Bugatti Merges with Rimac to Form Hypercar EV Spinout
Volkswagen’s Bugatti is merging with EV startup Rimac Automobili to pursue electric supercar development.
French luxury carmaker Bugatti is merging with Croatian startup Rimac Automobili to create a new joint venture linking both brands’ R&D and production activities in the burgeoning hypercar market.
Image courtesy of Bugatti Rimac
The spinout, dubbed Bugatti Rimac, was unveiled in a live-streamed event. Executives say the new venture will combine both companies’ expertise to create high-performance electric supercars. Rimac’s existing EV battery and components business will be restructured into a new entity.
The announcement marks a key reshuffle for Volkswagen, which built its sport and luxury car business on the marquee Porsche, Bentley, and Bugatti brands. In 2020, Bugatti released its much-anticipated $5.8 million DIVO hypercar, limited to only 40 vehicles, along with its $3.6 million Chiron Pur Sport model. With high prices narrowing its target market, Bugatti has long struggled to turn a profit, delivering only 77 units worldwide last year (down from 82 in 2019). Comparatively, Volkswagen subsidiaries Porsche and Bentley delivered 272,162 and 11,206 units, respectively.
Under the terms of the deal, Porsche will retain its 24% share in the company, with Hyundai Motor Group claiming a 12% share, Rimac Automobili Founder Mate Rimac retaining his 37% share, and other investors holding 27% ownership. Rimac Group, the parent entity, will hold a 55% majority stake.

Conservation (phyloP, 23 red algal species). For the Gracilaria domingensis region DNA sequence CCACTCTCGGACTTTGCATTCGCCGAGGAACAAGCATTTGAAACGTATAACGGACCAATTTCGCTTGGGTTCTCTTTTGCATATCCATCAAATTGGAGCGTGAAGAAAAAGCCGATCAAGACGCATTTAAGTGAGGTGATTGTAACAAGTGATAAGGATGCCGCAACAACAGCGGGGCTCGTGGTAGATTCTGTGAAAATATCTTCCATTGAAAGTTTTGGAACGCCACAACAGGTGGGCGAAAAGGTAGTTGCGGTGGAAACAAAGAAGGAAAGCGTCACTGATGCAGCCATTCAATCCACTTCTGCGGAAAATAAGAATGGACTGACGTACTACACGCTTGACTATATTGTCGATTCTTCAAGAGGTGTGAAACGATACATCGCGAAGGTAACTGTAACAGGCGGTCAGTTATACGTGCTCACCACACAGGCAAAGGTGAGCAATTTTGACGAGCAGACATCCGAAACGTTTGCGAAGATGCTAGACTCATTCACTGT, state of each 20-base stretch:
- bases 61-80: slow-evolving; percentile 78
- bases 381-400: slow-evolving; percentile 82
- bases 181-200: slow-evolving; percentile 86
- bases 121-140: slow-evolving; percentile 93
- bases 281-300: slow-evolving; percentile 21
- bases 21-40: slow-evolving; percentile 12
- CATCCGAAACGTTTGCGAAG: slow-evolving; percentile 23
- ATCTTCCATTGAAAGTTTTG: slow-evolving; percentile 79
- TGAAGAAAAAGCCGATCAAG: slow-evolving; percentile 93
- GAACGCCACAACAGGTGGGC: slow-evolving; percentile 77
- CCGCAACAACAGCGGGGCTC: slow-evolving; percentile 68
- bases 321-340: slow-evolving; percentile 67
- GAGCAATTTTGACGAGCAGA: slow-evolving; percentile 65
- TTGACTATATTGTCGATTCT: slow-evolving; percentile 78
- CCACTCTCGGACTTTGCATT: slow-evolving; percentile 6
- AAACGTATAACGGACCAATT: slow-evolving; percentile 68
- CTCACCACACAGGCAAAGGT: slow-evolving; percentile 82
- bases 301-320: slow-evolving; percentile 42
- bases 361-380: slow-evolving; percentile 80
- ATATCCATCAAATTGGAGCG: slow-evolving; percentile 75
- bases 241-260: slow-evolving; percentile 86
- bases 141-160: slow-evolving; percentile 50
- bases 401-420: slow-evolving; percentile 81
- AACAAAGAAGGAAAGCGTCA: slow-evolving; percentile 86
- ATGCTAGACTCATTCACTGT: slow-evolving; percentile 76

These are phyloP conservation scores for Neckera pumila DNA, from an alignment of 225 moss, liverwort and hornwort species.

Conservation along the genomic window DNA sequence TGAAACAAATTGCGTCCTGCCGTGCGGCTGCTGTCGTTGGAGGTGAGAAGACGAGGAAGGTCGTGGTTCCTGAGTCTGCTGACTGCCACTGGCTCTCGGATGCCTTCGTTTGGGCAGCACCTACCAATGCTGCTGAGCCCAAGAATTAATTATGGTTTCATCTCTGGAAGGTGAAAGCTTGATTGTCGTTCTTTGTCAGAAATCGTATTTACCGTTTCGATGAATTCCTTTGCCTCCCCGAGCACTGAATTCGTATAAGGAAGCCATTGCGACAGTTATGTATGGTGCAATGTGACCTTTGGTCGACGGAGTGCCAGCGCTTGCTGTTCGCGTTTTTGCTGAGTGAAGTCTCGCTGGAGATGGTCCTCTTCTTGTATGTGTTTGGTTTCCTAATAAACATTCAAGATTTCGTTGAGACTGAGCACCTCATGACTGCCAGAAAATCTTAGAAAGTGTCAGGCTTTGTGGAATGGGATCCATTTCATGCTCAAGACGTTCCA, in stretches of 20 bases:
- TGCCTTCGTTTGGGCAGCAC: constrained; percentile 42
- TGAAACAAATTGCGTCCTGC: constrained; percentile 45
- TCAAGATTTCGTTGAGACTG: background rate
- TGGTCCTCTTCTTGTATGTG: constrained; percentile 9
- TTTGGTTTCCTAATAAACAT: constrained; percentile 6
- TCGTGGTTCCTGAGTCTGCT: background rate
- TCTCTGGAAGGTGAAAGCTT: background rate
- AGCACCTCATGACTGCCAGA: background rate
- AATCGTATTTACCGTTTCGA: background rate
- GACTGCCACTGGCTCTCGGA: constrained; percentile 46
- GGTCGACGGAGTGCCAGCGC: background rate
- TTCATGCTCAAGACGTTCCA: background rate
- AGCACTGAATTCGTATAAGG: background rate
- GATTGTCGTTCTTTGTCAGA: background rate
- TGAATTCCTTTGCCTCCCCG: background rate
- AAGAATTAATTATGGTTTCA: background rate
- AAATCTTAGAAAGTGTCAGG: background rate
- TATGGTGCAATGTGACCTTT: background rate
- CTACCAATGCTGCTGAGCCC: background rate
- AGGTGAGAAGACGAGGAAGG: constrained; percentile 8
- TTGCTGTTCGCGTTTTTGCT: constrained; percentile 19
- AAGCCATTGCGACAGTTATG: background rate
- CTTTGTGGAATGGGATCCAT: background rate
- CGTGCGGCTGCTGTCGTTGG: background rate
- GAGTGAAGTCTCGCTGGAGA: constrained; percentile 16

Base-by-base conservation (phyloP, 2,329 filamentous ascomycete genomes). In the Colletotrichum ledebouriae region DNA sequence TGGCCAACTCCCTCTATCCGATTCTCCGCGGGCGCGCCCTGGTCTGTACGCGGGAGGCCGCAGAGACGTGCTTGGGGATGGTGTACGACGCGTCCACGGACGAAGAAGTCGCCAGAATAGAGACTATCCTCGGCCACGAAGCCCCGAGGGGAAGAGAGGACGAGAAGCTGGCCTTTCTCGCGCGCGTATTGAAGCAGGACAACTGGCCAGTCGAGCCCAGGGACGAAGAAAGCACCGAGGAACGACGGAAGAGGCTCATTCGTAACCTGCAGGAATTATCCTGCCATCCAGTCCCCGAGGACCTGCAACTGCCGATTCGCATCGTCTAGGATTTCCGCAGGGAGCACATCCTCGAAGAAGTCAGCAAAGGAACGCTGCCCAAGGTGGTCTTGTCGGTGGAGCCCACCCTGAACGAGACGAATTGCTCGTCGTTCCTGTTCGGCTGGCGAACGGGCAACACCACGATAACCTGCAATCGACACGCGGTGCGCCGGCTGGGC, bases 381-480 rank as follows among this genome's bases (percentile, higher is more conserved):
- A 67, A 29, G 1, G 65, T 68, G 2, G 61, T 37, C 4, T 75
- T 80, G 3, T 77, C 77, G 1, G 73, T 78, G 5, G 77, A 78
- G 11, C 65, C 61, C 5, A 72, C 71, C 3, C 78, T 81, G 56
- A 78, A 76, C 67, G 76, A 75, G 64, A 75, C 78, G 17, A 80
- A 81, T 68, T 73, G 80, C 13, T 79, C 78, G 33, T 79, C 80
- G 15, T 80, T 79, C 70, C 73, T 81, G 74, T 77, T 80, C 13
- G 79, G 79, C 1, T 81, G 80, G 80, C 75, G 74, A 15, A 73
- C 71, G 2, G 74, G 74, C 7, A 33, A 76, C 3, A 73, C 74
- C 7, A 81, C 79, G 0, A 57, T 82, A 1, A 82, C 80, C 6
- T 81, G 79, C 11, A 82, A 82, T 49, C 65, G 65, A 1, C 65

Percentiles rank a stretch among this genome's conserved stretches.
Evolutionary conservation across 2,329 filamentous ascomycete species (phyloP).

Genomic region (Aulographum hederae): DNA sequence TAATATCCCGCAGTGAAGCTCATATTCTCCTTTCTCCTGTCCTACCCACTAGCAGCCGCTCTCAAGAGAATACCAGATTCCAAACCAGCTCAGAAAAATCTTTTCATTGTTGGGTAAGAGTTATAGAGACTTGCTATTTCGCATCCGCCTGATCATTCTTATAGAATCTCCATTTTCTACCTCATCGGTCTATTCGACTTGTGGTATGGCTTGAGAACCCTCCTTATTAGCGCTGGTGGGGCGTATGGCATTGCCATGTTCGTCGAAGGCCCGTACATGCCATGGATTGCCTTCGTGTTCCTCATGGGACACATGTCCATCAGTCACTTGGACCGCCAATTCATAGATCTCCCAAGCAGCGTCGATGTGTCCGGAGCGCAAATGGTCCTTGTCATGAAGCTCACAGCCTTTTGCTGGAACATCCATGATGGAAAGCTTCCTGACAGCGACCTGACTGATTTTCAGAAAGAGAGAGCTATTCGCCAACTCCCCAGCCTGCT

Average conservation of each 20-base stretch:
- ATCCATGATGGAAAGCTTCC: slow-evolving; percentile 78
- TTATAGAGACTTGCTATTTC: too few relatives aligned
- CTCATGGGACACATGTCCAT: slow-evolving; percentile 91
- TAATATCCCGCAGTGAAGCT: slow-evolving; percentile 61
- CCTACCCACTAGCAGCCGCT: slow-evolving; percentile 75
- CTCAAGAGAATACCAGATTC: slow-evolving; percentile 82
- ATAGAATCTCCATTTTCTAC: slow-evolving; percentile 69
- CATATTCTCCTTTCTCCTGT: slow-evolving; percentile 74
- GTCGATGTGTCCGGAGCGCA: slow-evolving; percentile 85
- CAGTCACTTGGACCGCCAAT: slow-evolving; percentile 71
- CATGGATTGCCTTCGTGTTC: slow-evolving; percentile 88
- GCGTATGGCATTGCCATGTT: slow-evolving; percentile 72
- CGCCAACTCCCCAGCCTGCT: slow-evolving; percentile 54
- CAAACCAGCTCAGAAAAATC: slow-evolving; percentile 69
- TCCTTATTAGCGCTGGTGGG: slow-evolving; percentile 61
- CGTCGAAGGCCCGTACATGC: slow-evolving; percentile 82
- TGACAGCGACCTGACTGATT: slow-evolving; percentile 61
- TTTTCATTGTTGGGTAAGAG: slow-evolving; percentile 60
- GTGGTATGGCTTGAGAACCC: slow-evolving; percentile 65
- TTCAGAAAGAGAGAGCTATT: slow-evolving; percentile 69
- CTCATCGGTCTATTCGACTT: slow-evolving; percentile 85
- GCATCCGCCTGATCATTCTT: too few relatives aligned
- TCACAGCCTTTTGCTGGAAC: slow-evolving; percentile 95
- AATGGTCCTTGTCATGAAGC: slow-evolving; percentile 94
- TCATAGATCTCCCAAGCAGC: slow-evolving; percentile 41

At the same time, Rimac Group will own 100% of the newly-formed Rimac Technology, which will continue the company’s established business of producing battery systems, drivetrains and other EV components.
Rimac’s in-house design, engineering, and manufacturing teams produce battery management systems, e-axles, advanced driver-assistance systems, infotainment and connectivity systems, torque vectoring, and other vehicle components. The company’s base of global car manufacturers includes Hyundai, Porsche, Aston Martin, Jaguar, Renault, and other leading players.
The spinout’s headquarters will be located at Rimac’s new 200 million euro ($237 million USD) campus in Croatia, which is slated to open in 2023. There, a team of 2,500 employees will develop hypercar products for Bugatti Rimac. But for now, both brands will operate independently in Croatia and France.
The announcement comes as Rimac Automobili launched its all-electric Nevera hypercar in June. The product has been in development for over three years, with the first concept being revealed at the International Geneva Motor Show in 2018. The 1,914-horsepower car, which costs 2 million euros (or about $2.4 million USD), can reach 60 mph in 1.85 seconds with a maximum speed of 258 mph.
Rimac’s all-electric Nevera sports car launched in June 2021. (Photo courtesy of Rimac Automobili)
In the announcement, Rimac said the Nevera helped the company prove it can develop and manufacture hypercars with superior speeds and quality.
The spinout could open significant opportunities for Porsche, which bought the first shares in Rimac three years ago. Porsche Executive Board Chairman Oliver Blume said the new venture combines “Bugatti’s strong expertise in the hypercar business with Rimac’s tremendous innovative strength in the highly promising field of electromobility.”
“Bugatti is contributing a tradition-rich brand, iconic products, a loyal customer base, and a global dealer network to the joint venture,” Blume added. “In addition to technology, Rimac is contributing new development and organizational approaches.”